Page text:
It’s all been his work – except a little help from Olney Bikes to swap over the bottom bracket (as I lack the tools for changing press-fit BBs) – and the end result is pretty spectacular (thanks also to Corley Cycles/@CorleyCycles with their help sourcing some brake hose inserts at short notice). I’ve never had the good fortune (or budget) for electronic shifting on my bikes but having ridden his yesterday (long story involving a mid-ride puncture on my bike) I was blown away by the difference that all the components he’s swapped to save weight have made and the smooth shifting. Oh yes, and it’s finished with a gold chain. I mean, who doesn’t need a gold chain on their bike?

Electronic shifting has its critics but first impressions, based on a couple of off-road rides this weekend, are very positive. Maybe I need to get a couple of newspaper delivery rounds to start saving for upgrades on my bikes…

TV

Right, it’s getting late now and Sunday night is a “school night” (especially true since my Furlough Leave is being spent focusing on learning and development). I’m off to watch an episode of the BBC’s new drama, “Devs”, before bed. I’m 4 episodes in now and it’s a bit weird but it’s got me hooked…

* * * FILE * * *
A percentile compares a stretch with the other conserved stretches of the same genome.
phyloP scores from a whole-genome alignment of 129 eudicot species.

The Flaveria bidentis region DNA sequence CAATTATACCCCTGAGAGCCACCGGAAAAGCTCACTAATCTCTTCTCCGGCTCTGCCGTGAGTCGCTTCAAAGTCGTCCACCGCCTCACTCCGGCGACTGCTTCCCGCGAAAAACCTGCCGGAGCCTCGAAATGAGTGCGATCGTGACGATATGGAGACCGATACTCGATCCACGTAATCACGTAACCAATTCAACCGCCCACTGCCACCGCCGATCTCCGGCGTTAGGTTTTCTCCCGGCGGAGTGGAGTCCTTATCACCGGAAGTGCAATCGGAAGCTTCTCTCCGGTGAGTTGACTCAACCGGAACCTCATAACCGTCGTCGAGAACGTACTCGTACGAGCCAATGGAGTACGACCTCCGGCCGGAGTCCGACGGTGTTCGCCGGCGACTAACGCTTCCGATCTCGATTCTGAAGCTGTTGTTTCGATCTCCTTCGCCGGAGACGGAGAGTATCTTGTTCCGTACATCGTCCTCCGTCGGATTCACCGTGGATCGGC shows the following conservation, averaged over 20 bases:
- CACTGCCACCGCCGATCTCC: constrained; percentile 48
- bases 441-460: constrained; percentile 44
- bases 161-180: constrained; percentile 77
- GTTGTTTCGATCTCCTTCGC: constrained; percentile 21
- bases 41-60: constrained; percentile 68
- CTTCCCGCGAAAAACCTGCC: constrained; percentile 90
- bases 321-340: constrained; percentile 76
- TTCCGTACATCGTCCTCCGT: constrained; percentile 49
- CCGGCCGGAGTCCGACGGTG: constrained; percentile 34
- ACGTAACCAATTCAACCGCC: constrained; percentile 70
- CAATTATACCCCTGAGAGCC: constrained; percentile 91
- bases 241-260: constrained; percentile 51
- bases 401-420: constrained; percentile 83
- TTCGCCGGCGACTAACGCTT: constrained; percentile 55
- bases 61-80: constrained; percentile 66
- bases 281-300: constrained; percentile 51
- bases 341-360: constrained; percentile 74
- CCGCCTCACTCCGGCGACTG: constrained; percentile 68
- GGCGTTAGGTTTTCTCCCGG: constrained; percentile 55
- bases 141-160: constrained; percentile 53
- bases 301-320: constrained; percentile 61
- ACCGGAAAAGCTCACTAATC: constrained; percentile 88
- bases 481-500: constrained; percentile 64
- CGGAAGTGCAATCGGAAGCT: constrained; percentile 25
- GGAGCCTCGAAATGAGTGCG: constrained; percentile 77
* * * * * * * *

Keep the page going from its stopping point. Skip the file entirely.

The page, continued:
Weeknote 15/2020: a cancelled holiday, some new certifications and video conferencing fatigue

Continuing the series of weekly blog posts, providing a brief summary of notable things from my week.

Cancelled holiday #1

I should have been in Snowdonia this week – taking a break with my family. Obviously that didn’t happen, with the UK’s social distancing in full effect but at least we were able to defer our accommodation booking.

It has been interesting though, being forced to be at home has helped me to learn to relax a little… there’s still a never-ending list of things that need to be done, but they can wait a while.

Learning and development

Last week, I mentioned studying for the AWS Cloud Practitioner Essentials Exam and this week saw me completing that training before attempting the exam.